ALBANY, N.Y. (WTEN) — There’s a message of clarity in New York for a nearly year-old law regarding nitrous oxide chargers and the products it affects, namely whipped cream canisters. Earlier this month signs started popping up in area grocery and convenience stores alerting customers they may be required to show they are 21 or older to purchase whipped cream. The message is now crystal clear:
“You do NOT need to ID a customer in order to sell them a can of whipped cream.“
That was the message sent out by the New York Association of Convenience Stores (NYACS) on Wednesday. The group sent out the notice to its members citing that it was initially unclear if the ban extended to whipped cream canisters. The memo notes that several stores started requiring ID for sales due to a lack of clarity.
In early August, area grocery stores made efforts to accommodate the new law. At several local stores, signs were printed and posted on refrigerators alerting customers about the law requiring ID to purchase whipped cream canisters.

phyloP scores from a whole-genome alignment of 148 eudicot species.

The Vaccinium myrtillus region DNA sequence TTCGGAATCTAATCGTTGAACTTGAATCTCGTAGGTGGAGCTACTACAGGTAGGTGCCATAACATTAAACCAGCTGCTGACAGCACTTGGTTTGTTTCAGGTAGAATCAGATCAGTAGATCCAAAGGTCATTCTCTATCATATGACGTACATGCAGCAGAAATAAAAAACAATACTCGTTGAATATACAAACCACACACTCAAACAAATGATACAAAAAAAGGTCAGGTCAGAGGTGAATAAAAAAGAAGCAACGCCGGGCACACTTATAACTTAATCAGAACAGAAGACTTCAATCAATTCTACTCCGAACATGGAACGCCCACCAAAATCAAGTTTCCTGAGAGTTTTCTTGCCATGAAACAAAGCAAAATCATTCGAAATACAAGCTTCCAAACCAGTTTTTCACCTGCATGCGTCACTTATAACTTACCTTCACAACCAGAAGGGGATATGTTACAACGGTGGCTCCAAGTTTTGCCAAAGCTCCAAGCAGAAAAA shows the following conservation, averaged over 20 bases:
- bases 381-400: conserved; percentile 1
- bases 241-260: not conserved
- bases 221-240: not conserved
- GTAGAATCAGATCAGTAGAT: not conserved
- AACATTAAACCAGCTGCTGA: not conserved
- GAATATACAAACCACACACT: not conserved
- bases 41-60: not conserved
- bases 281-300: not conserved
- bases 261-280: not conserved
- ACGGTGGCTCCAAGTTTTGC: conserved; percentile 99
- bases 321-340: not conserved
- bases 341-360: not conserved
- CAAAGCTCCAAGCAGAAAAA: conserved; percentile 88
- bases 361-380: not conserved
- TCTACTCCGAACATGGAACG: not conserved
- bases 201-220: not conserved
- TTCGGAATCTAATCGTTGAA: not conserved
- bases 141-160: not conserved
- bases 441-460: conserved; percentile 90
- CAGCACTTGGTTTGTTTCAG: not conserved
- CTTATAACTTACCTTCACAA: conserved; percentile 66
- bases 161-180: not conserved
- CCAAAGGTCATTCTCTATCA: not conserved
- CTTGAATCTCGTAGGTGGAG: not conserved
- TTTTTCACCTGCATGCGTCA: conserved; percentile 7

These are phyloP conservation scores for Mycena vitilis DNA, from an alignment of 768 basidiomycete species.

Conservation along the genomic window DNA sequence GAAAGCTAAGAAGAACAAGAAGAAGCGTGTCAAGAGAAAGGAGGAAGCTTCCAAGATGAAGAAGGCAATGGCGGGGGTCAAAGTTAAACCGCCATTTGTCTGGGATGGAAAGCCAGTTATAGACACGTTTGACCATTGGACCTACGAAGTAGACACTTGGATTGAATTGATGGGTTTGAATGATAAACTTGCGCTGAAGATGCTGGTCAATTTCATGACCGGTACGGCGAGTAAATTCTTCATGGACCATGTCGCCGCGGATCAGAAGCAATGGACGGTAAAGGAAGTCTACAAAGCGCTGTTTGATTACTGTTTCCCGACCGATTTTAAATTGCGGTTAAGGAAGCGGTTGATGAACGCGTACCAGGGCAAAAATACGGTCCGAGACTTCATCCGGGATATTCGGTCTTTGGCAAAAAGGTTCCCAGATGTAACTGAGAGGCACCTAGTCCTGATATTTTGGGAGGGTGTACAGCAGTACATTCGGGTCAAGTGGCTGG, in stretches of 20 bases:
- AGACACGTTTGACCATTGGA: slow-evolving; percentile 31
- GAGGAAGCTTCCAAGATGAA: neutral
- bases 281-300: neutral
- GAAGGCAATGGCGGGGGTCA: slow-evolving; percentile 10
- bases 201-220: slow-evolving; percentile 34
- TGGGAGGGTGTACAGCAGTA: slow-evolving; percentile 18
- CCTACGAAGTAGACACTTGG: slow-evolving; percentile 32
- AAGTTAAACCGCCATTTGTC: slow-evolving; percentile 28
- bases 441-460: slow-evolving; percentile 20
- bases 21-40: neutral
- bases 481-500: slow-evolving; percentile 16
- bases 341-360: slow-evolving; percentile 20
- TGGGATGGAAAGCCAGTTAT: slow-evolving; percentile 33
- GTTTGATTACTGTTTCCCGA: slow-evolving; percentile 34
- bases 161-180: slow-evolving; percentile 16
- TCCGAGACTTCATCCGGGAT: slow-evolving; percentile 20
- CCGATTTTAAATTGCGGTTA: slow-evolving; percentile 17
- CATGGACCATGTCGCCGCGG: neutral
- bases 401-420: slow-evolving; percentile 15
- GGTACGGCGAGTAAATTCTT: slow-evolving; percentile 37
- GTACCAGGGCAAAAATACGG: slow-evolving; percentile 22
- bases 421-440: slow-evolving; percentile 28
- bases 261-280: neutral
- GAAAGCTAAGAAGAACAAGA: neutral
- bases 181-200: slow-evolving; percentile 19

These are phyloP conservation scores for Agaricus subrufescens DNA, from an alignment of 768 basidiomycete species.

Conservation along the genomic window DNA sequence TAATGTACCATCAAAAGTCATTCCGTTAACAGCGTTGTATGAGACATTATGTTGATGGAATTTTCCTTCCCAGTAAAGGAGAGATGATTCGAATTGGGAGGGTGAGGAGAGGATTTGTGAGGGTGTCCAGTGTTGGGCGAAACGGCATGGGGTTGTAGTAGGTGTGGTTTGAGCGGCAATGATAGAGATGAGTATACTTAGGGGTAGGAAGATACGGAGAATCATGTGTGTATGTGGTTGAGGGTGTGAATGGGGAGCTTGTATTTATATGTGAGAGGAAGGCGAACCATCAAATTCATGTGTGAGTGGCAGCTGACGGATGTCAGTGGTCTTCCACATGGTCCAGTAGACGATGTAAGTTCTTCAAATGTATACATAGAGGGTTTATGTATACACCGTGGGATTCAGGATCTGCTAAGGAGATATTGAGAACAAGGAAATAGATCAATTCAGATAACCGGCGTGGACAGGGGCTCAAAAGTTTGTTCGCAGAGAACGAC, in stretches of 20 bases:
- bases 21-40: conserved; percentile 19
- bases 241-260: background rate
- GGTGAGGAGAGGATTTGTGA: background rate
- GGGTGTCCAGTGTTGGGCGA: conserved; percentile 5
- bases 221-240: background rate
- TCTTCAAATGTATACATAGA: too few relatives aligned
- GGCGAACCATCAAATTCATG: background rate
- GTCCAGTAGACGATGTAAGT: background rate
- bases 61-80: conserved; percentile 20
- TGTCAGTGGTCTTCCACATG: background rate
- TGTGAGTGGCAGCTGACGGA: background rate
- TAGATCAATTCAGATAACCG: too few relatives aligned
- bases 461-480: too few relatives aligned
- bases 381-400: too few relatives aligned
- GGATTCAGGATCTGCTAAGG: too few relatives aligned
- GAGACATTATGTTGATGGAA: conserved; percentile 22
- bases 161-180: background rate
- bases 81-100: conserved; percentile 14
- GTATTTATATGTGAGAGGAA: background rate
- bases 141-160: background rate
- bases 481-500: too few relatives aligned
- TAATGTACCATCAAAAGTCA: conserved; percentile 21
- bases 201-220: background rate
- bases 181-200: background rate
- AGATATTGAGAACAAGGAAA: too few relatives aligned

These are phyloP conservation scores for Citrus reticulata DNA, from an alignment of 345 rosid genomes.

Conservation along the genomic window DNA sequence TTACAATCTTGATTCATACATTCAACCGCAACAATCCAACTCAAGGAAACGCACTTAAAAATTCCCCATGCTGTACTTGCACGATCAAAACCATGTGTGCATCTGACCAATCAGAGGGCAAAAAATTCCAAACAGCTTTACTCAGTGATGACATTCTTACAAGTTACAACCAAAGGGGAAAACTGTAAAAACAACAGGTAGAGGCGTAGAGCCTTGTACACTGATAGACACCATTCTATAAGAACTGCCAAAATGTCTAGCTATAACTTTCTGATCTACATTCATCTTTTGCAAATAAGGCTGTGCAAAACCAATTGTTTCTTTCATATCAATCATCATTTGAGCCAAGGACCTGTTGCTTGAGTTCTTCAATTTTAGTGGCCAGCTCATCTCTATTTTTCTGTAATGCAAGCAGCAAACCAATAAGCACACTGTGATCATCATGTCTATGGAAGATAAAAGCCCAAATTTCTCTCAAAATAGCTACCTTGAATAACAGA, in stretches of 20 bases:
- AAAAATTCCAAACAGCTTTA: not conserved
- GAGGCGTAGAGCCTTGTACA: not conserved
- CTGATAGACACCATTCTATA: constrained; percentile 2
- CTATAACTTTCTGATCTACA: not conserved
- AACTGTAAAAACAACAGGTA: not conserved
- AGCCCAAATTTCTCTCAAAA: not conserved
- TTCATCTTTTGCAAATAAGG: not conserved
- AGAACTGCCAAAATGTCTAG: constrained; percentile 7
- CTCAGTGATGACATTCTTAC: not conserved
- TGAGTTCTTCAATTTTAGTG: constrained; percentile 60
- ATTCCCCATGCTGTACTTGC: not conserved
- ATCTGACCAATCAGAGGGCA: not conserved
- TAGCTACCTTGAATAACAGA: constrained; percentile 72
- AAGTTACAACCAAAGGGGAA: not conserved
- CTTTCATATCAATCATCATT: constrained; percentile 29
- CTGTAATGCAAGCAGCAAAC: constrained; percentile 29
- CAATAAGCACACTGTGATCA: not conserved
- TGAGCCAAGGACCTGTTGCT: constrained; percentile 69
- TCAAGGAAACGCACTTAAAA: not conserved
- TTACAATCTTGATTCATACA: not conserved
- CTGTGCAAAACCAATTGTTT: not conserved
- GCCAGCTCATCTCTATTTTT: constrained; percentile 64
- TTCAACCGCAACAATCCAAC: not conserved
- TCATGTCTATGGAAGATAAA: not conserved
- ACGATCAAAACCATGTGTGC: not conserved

Price Chopper was working to create prompts in the self-scan register systems to require an ID check. Those scans were set to begin September 1, but have all been reversed, since the stores do not sell the nitrous oxide chargers individually.
The NYACS memo comes a few days after a clarifying message was sent out by New York State Senator Joseph Addabbo Jr., who authored the bill directed toward nitrous oxide (N2O) chargers. Addabbo authored the law to ban the sale of individual cartridges or chargers to anyone under the age of 21. The two-inch steel chargers filled with N20 are also called “whippets.”
They can be inhaled to produce a euphoric, though dangerous, effect on the user to get high. Addabbo’s bill cited the health concerns on top of the fact the spent cartridges were strewn about his district as drivers behind the legislation. That bill that targeted those items was signed into law in November of 2021.
“The sale of whipped cream is not banned to a minor because of this law,” Addabbo explained. “The target of the law was never intended to be whipped cream you can purchase at your local market. The language of the bill specifically mentions the sale of chargers or cartridges that contain nitrous oxide which is solely affected by this law. These cartridges cannot be extracted from a traditional canister of whipped cream with the full amount of nitrous oxide. After speaking with the attorney general’s office I was able to ensure that fines wouldn’t be doled out to any store owners for selling whipped cream to anyone.”
The governor’s office also confirmed that you can absolutely buy whipped cream in the canister without being 21. It is only the individual cartridges of nitrous oxide that require you to be 21 years of age or older.